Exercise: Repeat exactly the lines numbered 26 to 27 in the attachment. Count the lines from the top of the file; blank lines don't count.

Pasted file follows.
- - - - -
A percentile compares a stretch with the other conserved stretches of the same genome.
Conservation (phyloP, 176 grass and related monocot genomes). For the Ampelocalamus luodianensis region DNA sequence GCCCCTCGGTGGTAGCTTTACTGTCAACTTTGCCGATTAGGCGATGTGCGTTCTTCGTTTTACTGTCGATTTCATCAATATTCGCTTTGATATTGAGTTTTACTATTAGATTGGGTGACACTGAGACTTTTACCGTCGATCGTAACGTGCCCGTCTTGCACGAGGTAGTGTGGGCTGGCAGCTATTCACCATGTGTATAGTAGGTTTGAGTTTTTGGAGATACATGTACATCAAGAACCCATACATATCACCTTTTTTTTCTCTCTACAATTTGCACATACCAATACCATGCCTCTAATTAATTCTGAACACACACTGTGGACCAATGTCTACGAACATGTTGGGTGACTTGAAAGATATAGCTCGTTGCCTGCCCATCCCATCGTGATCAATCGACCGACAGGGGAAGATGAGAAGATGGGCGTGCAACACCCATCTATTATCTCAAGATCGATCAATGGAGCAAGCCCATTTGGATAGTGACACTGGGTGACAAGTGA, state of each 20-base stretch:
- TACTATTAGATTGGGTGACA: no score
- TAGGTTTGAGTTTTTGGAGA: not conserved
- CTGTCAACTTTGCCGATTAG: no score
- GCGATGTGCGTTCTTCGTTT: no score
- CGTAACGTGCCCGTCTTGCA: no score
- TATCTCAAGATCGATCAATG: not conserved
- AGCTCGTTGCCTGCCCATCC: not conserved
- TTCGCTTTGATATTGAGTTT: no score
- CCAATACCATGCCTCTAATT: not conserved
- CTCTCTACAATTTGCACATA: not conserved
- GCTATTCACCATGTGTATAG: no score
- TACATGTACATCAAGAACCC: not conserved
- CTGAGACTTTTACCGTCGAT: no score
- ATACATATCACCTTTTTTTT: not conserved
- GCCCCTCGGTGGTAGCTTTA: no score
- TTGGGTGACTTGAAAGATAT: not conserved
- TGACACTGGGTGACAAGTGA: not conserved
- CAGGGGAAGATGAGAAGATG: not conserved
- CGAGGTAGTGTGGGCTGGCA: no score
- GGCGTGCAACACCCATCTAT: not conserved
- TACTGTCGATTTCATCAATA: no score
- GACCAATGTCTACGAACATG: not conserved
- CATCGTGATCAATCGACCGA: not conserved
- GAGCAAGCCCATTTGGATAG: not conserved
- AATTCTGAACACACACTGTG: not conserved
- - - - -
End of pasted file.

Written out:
- GAGCAAGCCCATTTGGATAG: not conserved
- AATTCTGAACACACACTGTG: not conserved